Exalt the Lord, His praise proclaim;
All ye His servants, praise His Name,
Who in the Lord’s house ever stand
And humbly serve at His command.
The Lord is good, His praise proclaim;
Since it is pleasant, praise His Name;
His people for His own He takes
And His peculiar treasure makes.

I know the Lord is high in state,
Above all gods our Lord is great;
The Lord performs what He decrees,
In heaven and earth, in depths and seas.
He makes the vapors to ascend
In clouds from earth’s remotest end;
The lightnings flash at His command,
He holds the tempest in His hand.

Forever praise and bless His Name,
And in the Church His praise proclaim;
In Zion is His dwelling-place;
Praise ye the Lord, show forth His grace.

–MRK

Lord’s Day 33: Wholehearted Joy

Catechism and Psalter

Last week we entered upon the third and final section of the Heidelberg Catechism, which explains the cause of the Christian’s good works.  Having been redeemed from the depths of our sin and misery, we delight to show our love for Christ by obeying him in every aspect of our lives.  Lord’s Day 33, which we’ll consider today in our URC Psalmody series, fleshes out this doctrine a little more fully.

88 Q.  What is involved in genuine repentance or conversion?

A.  Two things:
the dying-away of the old self,
and the coming-to-life of the new.

89 Q.  What is the dying-away of the old self?

A.  It is to be genuinely sorry for sin,
to hate it more and more,
and to run away from it.

90 Q.  What is the coming-to-life of the new self?

A.  It is wholehearted joy in God through Christ
and a delight to do every kind of good
as God wants us to.

91 Q.  What do we do that is good?

A.  Only that which
arises out of true faith,
conforms to God’s law,
and is done for his glory;
and not that which is based
on what we think is right
or on established human tradition.

Suggested Songs

47, “Be Thou My Judge” (Psalm 26)

“Two things: the dying-away of the old self, and the coming-to-life of the new.”  The author of Psalm 26 expresses both components of sanctification, asking the Lord to be his Judge as he seeks to obey him.

O search me, Lord, and prove me now;
Thy mercy I adore;
I choose Thy truth to be my guide,
And sinful ways abhor.

My hands I wash in innocence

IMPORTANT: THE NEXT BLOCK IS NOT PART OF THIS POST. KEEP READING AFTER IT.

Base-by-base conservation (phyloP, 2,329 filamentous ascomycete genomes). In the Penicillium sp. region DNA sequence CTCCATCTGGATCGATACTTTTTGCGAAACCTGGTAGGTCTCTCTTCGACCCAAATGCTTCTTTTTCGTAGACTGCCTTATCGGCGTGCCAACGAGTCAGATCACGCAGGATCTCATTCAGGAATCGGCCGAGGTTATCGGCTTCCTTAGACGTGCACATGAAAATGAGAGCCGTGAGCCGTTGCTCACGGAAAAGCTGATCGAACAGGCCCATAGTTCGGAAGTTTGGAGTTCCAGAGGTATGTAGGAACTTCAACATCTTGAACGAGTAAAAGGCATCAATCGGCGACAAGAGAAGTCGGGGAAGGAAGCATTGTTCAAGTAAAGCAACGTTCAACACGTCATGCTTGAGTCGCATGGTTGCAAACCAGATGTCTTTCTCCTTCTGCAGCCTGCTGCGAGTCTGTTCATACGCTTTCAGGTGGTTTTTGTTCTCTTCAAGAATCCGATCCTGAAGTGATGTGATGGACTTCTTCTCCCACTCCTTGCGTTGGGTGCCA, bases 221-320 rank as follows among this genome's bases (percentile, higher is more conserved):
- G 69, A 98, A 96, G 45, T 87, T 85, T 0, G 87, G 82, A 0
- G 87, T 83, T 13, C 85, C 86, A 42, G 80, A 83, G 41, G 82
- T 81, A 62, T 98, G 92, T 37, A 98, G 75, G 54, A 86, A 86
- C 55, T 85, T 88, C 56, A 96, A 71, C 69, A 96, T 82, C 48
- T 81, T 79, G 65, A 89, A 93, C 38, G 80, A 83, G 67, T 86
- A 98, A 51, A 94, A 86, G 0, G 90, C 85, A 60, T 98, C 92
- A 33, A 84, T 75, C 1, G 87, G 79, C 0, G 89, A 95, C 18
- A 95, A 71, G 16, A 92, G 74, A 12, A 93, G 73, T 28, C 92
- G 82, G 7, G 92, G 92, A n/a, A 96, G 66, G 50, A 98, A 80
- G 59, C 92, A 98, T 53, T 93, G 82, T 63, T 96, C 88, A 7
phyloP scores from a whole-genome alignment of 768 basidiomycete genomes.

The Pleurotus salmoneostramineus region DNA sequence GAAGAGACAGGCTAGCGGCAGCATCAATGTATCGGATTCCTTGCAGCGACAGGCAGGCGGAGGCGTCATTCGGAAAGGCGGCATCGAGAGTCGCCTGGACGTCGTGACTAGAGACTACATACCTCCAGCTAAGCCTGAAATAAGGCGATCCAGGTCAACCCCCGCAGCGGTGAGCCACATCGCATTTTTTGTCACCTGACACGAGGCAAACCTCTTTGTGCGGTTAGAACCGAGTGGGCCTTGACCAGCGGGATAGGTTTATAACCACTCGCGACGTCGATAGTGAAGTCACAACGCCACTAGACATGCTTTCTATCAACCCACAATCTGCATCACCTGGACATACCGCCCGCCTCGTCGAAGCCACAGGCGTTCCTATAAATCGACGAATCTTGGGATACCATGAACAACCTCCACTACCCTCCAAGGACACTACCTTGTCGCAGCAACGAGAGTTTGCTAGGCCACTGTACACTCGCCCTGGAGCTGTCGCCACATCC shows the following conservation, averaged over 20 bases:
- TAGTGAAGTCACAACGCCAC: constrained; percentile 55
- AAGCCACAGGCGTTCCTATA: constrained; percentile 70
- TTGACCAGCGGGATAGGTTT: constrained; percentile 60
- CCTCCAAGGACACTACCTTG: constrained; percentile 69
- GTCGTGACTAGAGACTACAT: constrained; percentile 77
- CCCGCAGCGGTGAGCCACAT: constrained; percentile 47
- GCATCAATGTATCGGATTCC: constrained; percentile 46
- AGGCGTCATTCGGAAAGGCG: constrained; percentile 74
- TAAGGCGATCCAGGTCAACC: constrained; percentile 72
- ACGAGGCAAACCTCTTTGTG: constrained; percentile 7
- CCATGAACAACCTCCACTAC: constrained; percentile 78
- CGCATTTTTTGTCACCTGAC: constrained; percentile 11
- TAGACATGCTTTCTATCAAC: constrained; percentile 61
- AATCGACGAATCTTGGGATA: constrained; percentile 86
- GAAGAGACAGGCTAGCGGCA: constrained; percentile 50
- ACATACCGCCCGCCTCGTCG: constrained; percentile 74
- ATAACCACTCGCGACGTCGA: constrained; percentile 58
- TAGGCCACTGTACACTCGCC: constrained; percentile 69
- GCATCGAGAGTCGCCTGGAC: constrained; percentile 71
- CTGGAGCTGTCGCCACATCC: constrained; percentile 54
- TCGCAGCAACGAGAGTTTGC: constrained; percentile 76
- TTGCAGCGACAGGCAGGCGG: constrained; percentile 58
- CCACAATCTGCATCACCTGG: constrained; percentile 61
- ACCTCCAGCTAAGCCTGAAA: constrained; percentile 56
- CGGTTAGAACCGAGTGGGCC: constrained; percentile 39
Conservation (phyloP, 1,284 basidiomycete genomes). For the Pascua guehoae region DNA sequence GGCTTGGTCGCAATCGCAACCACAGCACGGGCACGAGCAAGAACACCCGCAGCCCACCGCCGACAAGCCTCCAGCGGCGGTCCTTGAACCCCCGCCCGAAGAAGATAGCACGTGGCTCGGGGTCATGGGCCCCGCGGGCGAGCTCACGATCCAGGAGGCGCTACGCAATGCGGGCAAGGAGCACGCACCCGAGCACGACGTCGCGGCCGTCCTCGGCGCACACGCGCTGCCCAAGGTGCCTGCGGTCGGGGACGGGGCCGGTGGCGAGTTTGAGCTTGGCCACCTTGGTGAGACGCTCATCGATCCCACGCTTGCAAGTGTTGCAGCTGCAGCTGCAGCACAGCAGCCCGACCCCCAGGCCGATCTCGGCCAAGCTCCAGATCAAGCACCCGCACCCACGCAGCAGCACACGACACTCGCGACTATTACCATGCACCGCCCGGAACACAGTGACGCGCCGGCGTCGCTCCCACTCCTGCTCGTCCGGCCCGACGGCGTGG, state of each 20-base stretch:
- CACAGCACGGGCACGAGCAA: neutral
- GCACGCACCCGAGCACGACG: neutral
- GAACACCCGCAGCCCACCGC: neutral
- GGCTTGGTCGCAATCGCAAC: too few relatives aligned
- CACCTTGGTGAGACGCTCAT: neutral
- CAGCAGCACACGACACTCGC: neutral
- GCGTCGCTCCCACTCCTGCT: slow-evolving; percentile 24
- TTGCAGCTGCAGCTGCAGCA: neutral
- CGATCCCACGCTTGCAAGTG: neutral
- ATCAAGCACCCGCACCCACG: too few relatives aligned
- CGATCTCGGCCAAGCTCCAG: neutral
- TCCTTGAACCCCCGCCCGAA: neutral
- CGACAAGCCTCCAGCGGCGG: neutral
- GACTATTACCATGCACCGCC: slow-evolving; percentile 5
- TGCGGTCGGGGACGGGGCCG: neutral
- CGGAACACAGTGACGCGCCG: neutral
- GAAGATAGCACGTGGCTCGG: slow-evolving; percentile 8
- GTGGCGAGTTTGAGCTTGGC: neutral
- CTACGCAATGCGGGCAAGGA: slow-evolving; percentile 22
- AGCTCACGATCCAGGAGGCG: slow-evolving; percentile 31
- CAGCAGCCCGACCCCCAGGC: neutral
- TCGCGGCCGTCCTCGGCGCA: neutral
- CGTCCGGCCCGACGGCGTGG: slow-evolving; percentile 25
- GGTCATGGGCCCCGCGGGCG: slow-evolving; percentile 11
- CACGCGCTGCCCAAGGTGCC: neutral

And seek Thine altar, Lord,
That there I may with thankful voice
Thy wondrous works record.

Let not the judgment fall on me
For evil men decreed,
For cruel men and violent,
Inspired by bribes and greed.

But I in mine integrity
Will humbly walk with Thee;
O my Redeemer and my Lord,
Be merciful to me.

Redeemed by Thee, I stand secure
In peace and happiness;
And in the Church, among Thy saints,
Jehovah I will bless.

57, “Ye Righteous in the Lord, Rejoice” (Psalm 33)

“[T]he coming-to-life of the new self…is wholehearted joy in God through Christ and a delight to do every kind of good as God wants us to.”  The redeemed sinner looks with joy to the wondrous deeds of the Lord and strives to reflect his glory in all of life.

Ye righteous, in the Lord rejoice;
‘Tis comely that with joyful voice
God’s saints His Name should praise.
With harp and hymn of gladness sing,
Your gift of sweetest music bring,
To Him a new song raise.

For upright is Jehovah’s word,
And all the doings of the Lord
In justice have their birth.
In judgment and in deeds of right
The Lord forever takes delight,
His goodness fills the earth.

187, “Sing to the Lord, Sing His Praise” (Psalm 96)

(Sung by Cornerstone URC in Hudsonville, MI)

Our good work is “that which arises out of true faith, conforms to God’s law, and is done for his glory; and not that which is based on what we think is right or on established human tradition.”  Perhaps the most striking part of this Catechism answer is the phrase “done for his glory”—as Jesus says in Matthew 5, the motive for our Christ-like behavior is “so that [others] may see your good works and give glory to your Father who is in heaven” (v. 16).  Psalm 96 calls us to possess this mindset:

Sing to the Lord, sing His praise, all ye peoples,
New be your song as new honors ye pay;
Sing of His majesty, bless Him forever,
Show His salvation from day to day.

Tell of His wondrous works, tell of His glory,
Till through the nations His Name is revered;
Praise and exalt Him, for He is almighty,
God over all, let the Lord be feared.

Give unto God Most High glory and honor,
Come with your offerings and humbly draw near;
In holy beauty now worship Jehovah,
Tremble before Him with godly fear.

Make all the nations know God reigns forever;
Earth is established as He did decree;
Righteous and just is the King of the nations,
Judging the people with equity.

Let heaven and earth be glad; waves of the ocean,
Forest and field, exultation express;
For God is coming, the Judge of the nations,
Coming to judge in His righteousness.

–MRK